Seedling corn, in Louisiana, is often adversely affected by many factors including excess moisture, cold temperatures and a complex of above/below ground insect pests. The complex of underground insects includes southern corn rootworm, wireworms and white grubs, while the above ground complex includes sugarcane beetles, chinch bugs and cutworms. Most of these insects require a food source that is present in fields for them to successfully overwinter and subsequently begin reproduction when temperatures begin to warm in the spring. The inherent benefits of cover crops often include the presence of large volumes of biomass and an abundant root structure that anchors soil or penetrates a hard pan. Yet, these attributes make cover crops an ideal source for the buildup of yield limiting insects.

Insecticide seed treatments (ISTs) are neonicotinoid based insecticides that coat the outer layer of the seed offering protection from below and above ground early season insect pests. The systemic nature of ISTs make these compounds water soluble and facilitate the vascular movement of the insecticide into the plant tissue. The value of ISTs in Louisiana varies among crops and environmental conditions, most agricultural commodities will usually not benefit from ISTs when planted under optimal environmental conditions (adequate soil temperature, optimal soil moisture and low pest pressure). However, insecticide seed treatments will typically produce an economic benefit when conditions are sub-optimal including very late or early planting, reduced tillage field arrangements, double cropping systems (soybeans behind wheat), pests that are present every year and consecutive plantings (i.e., corn behind corn). In addition to the above mentioned situations, data from the LSU AgCenter’s Macon Ridge Research Station confirmed the need of an IST when corn is planted behind cover crops (Figure 1). A statistically significant increase in yield was observed in corn treated with Poncho 500 IST in Berseen Clover, Crimson Clover and Hairy Vetch while a significantly lower yield was measured in corn planted behind Tillage Radishes treated with the IST (Figure 1). No fungicide seed treatment was used in this study. The measurable difference in yield may be due to the presence of below ground insects that also produced a notable decrease in vigor (Figure 2). Unfortunately for producers, there are no rescue treatments available for below ground insect injury in corn or any other agriculturally managed crop in Louisiana. Therefore, the use of an IST can help safely and effectively control below above and below ground insect pests in corn planted behind cover crops.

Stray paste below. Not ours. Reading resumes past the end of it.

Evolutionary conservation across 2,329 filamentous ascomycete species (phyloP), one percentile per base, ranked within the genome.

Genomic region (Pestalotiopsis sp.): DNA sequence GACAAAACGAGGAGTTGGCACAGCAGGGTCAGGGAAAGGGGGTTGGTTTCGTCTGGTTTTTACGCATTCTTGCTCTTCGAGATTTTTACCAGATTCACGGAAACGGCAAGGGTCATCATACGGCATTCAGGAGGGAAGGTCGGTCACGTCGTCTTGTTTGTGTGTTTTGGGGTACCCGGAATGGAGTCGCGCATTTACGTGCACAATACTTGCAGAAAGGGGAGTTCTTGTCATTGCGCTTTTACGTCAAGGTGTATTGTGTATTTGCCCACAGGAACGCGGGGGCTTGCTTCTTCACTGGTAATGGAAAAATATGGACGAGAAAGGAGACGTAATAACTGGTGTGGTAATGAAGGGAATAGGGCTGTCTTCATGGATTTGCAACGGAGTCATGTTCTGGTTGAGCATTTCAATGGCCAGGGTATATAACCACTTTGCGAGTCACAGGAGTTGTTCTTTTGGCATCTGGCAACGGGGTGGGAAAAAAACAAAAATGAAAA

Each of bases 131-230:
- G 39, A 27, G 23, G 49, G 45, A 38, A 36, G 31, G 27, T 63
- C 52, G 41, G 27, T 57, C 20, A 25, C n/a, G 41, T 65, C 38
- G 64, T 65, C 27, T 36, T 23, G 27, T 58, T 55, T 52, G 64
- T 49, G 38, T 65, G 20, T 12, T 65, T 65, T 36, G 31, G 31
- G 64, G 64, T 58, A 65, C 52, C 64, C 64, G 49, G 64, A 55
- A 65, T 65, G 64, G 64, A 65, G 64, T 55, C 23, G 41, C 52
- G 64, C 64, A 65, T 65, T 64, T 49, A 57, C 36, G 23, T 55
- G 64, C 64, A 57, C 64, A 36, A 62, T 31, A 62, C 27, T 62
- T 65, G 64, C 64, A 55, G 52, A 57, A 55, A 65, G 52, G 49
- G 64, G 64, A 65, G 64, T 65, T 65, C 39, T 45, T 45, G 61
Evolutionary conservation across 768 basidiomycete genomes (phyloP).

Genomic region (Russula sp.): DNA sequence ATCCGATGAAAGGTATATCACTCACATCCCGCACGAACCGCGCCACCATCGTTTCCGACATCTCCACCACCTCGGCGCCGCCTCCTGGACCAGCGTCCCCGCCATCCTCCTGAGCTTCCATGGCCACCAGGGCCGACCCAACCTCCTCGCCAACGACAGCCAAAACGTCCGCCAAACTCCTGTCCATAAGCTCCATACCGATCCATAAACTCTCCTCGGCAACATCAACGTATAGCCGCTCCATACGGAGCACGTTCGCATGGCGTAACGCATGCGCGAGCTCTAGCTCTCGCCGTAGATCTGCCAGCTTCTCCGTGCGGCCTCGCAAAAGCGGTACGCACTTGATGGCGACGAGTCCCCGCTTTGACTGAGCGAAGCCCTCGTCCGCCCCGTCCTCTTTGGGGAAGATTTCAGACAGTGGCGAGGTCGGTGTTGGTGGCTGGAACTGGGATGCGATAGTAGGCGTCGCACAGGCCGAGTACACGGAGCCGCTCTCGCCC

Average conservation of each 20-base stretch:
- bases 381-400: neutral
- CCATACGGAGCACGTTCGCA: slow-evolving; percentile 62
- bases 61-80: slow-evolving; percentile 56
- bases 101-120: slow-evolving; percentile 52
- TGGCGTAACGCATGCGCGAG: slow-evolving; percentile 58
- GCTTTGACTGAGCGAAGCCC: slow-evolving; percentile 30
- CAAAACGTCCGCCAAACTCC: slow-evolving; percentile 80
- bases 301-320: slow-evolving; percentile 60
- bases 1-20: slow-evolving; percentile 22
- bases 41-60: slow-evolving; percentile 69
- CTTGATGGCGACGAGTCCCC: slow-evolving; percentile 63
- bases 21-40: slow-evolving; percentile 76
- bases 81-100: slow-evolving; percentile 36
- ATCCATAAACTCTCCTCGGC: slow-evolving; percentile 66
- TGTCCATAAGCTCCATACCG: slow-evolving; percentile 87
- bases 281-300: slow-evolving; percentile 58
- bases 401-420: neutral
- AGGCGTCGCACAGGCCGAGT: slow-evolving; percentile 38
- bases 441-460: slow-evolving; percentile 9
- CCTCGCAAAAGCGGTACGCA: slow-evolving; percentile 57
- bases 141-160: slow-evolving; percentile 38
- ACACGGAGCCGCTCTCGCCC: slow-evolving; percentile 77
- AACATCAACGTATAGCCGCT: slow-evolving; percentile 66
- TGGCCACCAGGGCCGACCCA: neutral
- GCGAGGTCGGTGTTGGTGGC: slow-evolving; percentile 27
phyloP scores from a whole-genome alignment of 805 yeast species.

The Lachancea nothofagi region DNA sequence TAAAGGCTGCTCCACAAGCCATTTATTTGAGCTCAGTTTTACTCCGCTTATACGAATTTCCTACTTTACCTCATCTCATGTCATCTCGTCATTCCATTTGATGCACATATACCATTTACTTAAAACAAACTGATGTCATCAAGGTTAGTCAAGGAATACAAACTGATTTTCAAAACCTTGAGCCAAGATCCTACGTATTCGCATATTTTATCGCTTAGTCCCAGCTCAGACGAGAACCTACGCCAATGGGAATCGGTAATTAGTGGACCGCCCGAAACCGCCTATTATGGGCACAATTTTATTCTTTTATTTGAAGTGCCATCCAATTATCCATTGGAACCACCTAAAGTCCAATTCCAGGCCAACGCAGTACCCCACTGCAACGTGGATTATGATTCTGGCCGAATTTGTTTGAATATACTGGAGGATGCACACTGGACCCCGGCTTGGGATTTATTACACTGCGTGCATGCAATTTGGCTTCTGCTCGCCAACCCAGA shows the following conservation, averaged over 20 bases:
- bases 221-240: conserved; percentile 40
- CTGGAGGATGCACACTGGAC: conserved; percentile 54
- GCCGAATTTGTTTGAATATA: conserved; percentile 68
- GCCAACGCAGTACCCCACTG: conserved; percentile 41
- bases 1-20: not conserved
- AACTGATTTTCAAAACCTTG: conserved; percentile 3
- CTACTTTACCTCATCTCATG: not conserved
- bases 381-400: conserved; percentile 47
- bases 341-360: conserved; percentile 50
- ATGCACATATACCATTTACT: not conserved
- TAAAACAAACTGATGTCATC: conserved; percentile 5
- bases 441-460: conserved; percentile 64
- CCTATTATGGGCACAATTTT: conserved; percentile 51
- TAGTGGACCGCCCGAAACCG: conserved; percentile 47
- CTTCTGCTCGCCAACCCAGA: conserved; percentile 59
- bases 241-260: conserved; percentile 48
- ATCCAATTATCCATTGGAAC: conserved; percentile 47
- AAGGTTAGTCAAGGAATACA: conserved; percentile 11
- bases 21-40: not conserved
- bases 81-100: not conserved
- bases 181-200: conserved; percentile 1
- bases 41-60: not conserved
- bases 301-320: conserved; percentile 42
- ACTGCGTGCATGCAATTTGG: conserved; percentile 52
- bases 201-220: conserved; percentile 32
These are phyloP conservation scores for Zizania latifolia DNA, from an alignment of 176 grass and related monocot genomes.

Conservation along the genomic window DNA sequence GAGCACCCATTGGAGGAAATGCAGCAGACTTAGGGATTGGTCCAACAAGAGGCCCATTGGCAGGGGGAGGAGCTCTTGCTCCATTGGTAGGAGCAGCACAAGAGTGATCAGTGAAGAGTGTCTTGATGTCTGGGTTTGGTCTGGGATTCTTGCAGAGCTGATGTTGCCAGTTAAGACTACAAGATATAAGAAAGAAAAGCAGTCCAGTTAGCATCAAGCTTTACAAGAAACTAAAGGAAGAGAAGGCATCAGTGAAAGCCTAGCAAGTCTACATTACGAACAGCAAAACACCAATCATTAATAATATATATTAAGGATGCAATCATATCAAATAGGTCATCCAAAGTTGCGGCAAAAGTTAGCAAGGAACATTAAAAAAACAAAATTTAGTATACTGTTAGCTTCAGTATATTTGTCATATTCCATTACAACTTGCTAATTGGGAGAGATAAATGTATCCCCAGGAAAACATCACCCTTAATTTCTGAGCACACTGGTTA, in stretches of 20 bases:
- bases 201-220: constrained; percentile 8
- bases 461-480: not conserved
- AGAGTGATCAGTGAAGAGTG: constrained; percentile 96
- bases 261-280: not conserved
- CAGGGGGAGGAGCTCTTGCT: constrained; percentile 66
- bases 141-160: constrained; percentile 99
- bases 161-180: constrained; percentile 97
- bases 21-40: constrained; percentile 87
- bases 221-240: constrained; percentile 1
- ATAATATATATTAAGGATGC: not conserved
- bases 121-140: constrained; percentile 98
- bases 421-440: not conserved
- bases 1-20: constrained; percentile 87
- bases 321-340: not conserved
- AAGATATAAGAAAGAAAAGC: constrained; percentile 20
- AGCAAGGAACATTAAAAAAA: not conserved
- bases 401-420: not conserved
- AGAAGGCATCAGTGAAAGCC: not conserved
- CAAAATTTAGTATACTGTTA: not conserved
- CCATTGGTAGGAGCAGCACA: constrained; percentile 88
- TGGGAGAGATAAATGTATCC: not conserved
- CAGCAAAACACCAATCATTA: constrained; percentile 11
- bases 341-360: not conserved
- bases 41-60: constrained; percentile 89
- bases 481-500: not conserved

Figure 1. Yield of corn treated with Poncho 500 IST vs non-treated following cover crops.
Figure 1. Yield of corn treated with Poncho 500 IST vs non-treated following cover crops.